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HR Leaders Need To Increase Participation In The Company's Anti-Fraud Efforts

Workplace fraud is growing and impacts the bottomline of many companies, sometimes to disastrous effect.

HR Leaders need to become more proactive in identifying suspicious activities, starting with the hiring process.

According to Ron Steinkamp, principal in the Risk Advisory Services group of Brown Smith Wallace, a St. Louis-based accounting firm, Incentive, opportunity, and rationalization, the “Fraud Triangle,” are the three ingredients that set the foundation for fraud.

The industries most commonly victimized are banking/financial, manufacturing, and government and public administration, but any type of business is a potential target.  

Fraud schemes are endless and continually changing, which is why companies should create an environment that reduces their exposure to fraud.  This is where the HR leader has a significant role.

Companies must create an ethical culture, build antifraud programs and conduct regular assessments to mitigate the risk.

The best way to detect when and where fraud occurs is to create a fraud hotline through which employees, vendors and customers can anonymously report suspicions.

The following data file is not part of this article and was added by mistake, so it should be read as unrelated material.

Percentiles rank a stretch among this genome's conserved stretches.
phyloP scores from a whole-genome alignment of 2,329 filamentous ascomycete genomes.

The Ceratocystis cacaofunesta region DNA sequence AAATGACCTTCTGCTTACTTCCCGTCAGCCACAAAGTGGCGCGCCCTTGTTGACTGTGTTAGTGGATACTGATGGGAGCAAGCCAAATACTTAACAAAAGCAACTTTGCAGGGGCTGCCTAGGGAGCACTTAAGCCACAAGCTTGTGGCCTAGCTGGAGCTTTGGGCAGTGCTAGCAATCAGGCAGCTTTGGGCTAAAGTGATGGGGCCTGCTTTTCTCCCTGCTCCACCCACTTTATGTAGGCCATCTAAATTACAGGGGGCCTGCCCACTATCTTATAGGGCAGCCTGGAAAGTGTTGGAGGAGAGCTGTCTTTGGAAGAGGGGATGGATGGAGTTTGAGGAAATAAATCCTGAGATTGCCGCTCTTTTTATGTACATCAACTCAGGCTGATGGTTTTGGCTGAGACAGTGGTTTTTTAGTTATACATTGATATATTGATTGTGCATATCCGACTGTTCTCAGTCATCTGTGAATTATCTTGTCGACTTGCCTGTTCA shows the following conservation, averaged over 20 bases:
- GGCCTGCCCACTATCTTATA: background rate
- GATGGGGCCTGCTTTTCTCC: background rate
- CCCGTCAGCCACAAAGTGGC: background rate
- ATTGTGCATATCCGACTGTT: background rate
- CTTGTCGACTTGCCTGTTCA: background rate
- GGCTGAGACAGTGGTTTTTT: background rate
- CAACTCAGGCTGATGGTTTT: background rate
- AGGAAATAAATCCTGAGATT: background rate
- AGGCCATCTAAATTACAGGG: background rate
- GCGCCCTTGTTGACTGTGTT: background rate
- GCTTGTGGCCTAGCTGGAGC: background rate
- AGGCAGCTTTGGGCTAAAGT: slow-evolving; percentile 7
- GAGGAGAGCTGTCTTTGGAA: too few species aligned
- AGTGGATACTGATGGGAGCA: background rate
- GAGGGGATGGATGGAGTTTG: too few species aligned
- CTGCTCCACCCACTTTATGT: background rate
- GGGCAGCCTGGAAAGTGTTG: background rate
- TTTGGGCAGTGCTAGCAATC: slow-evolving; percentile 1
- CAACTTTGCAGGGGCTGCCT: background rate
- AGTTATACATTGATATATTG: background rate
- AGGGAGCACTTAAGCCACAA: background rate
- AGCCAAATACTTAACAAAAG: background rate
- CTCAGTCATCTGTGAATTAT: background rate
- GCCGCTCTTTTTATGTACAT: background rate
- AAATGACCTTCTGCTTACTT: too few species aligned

Preventing fraud before it occurs involves implementing a formal company code of conduct that emphasizes prohibited behaviors and actions and outlines employees’ responsibilities in the prevention and detection of fraud. Additionally, a fraud prevention checkup can help indentify your company’s weak spots where fraud is more likely to occur.

A more detailed fraud risk assessment can identify the critical processes in which fraud could occur and the people who are in a position to commit it. Fraud monitoring uses data analytics to highlight red flags and potential errors, fraud, inefficient operations and other risks.

A formal fraud review/investigation is best directed by a Certified Fraud Examiner (CFE), who can conduct a thorough, independent, objective review and provide solutions. Don’t wait until you’re under water to stem the tide. Proactive measures can prevent fraud and, in the long run, will save your company money.


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